Regulatory agencies around the world, including the US FDA and the EMA, agreed with these ERA conclusions. The FDA accepted the claim of categorical exclusion and agreed that a full environmental assessment (i.e., identification of environmental effects, assessing their magnitude and likelihood, and recommendations for mitigation measures) was not necessary [91]. The EMA concluded that the overall risk of rVSVΔG-ZEBOV-GP to human health and the environment is negligible, given limited viral shedding, acceptable toxicity in non-human primates, and no horizontal transmission in pigs [84]. Of note, the ERA developed for rVSVΔG-ZEBOV-GP applies specifically to the European countries under EMA purview—other geographic settings, with different native wildlife and domestic animals, low-resource health care systems, and less developed economies (e.g., more heavily dependent on agriculture) may require different starting considerations, supportive datasets, and recommended mitigation strategies.

4. Applying the Lessons Learned

4.1. Accelerating the Development of Live Recombinant Vaccines Overall

Vaccine developers may not be overly familiar with environmental assessment requirements for GMO medicinal products, nor with their practical application. The experience gained from conducting the ERA for rVSVΔG-ZEBOV-GP may be useful to the clinical development of other live recombinant vaccines, in particular those that must be developed under accelerated timelines in order to combat rapidly emerging infectious diseases (e.g., COVID-19) [41,92,93]. The regulatory requirements for environmental assessments of replication-competent GMO vaccines have to be considered upfront [71,73], along with a plan to proactively generate the data necessary to support ERAs in a timely fashion. Lack of early planning can otherwise lead to delays in starting clinical trials and making a potentially effective vaccine available for use.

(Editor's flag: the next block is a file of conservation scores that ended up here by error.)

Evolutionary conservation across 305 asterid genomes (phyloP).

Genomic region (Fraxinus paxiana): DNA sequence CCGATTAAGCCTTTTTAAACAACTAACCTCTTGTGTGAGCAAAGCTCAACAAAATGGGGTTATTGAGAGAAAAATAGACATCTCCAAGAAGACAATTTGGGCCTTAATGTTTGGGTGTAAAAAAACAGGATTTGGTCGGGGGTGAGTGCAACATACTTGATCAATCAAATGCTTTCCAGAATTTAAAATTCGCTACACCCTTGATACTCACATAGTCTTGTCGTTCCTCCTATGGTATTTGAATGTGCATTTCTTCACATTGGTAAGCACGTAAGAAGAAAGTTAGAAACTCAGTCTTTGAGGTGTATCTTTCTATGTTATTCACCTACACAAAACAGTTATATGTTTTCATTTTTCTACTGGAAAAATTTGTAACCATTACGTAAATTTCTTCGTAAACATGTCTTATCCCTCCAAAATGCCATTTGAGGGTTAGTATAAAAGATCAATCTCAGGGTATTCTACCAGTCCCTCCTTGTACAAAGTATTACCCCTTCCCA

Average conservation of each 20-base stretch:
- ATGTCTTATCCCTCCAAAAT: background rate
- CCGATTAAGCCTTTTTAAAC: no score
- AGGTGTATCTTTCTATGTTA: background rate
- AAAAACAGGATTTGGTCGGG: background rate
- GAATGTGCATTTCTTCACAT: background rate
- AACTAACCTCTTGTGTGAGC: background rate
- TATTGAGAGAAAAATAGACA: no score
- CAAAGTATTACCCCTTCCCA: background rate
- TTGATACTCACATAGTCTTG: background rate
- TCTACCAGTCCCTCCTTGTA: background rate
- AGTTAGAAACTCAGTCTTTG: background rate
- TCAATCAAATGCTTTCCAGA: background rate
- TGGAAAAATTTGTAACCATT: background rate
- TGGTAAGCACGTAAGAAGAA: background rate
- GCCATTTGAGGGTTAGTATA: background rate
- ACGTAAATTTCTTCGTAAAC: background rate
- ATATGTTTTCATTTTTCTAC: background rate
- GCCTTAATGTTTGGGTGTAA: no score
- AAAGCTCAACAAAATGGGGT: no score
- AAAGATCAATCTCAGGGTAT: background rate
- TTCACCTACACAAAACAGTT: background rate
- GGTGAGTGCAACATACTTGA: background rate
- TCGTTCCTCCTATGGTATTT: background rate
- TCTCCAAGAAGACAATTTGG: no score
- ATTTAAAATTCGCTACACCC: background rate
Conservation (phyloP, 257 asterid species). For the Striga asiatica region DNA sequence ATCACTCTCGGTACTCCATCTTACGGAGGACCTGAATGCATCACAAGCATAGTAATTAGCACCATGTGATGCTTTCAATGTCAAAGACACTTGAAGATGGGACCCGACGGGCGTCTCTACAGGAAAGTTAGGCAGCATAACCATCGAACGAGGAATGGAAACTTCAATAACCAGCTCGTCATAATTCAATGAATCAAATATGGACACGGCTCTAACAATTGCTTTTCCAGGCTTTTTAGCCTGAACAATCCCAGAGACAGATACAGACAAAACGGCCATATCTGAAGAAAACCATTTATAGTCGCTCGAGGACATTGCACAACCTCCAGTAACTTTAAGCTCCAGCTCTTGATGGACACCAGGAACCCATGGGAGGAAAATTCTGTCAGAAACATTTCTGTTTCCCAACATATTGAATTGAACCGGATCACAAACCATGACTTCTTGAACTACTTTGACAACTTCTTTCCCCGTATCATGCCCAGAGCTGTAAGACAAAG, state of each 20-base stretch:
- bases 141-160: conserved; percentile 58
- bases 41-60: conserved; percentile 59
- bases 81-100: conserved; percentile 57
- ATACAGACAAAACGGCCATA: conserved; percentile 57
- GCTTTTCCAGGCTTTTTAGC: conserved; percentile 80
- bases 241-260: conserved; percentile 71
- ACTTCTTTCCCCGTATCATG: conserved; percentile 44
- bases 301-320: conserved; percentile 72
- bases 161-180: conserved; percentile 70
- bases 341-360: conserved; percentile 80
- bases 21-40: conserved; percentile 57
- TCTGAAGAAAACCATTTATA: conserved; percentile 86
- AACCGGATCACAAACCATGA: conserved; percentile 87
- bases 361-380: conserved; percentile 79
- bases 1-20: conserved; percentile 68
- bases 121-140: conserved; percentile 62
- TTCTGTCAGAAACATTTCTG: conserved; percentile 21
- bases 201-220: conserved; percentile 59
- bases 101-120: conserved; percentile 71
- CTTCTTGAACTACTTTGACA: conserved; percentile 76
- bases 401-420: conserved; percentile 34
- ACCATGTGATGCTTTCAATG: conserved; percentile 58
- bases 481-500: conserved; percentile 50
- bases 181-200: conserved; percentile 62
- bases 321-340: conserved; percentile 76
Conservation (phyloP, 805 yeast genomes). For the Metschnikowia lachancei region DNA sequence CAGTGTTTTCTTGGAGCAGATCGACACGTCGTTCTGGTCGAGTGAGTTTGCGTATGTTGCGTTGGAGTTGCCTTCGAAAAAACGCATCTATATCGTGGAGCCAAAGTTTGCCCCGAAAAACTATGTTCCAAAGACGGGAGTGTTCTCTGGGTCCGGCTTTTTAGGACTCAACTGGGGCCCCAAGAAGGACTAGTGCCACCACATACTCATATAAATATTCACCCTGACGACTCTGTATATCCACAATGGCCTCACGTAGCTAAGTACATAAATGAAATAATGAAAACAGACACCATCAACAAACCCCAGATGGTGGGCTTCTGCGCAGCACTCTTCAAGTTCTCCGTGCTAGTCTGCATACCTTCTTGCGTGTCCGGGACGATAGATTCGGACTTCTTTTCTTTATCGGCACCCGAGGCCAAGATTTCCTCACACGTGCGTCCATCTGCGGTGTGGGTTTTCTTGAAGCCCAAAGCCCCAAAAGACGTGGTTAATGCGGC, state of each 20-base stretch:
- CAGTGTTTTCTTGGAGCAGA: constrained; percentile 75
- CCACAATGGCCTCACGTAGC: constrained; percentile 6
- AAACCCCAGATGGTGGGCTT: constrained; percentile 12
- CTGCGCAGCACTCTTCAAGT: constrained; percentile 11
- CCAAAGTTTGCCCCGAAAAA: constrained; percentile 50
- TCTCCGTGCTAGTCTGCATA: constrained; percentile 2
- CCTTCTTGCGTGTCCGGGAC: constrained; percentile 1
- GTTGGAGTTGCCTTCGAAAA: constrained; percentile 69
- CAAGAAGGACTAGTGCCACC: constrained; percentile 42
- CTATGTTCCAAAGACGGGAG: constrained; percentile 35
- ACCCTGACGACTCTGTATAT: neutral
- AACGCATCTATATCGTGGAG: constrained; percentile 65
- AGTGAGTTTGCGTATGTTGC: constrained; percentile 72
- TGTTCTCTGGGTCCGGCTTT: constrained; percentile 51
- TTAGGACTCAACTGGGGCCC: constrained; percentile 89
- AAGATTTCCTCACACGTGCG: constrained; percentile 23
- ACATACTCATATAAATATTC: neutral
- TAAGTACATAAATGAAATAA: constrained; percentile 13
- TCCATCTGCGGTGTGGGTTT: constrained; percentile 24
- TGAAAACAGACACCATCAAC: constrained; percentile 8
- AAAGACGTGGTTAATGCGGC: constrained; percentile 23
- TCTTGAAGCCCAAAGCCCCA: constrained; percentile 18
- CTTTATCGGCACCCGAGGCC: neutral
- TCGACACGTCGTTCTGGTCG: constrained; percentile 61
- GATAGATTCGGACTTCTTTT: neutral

From a scientific perspective, in order to support environmental assessments for a live recombinant vaccine, the following need to be generated in parallel with preclinical and clinical development:
  • Robust viral shedding and viremia data, generated from clinical and non-clinical studies using qualified methods that are applied consistently across clinical trials for the candidate vaccine. These data are essential from vaccine recipients and are also important from other species potentially susceptible to infection with the recombinant vaccine.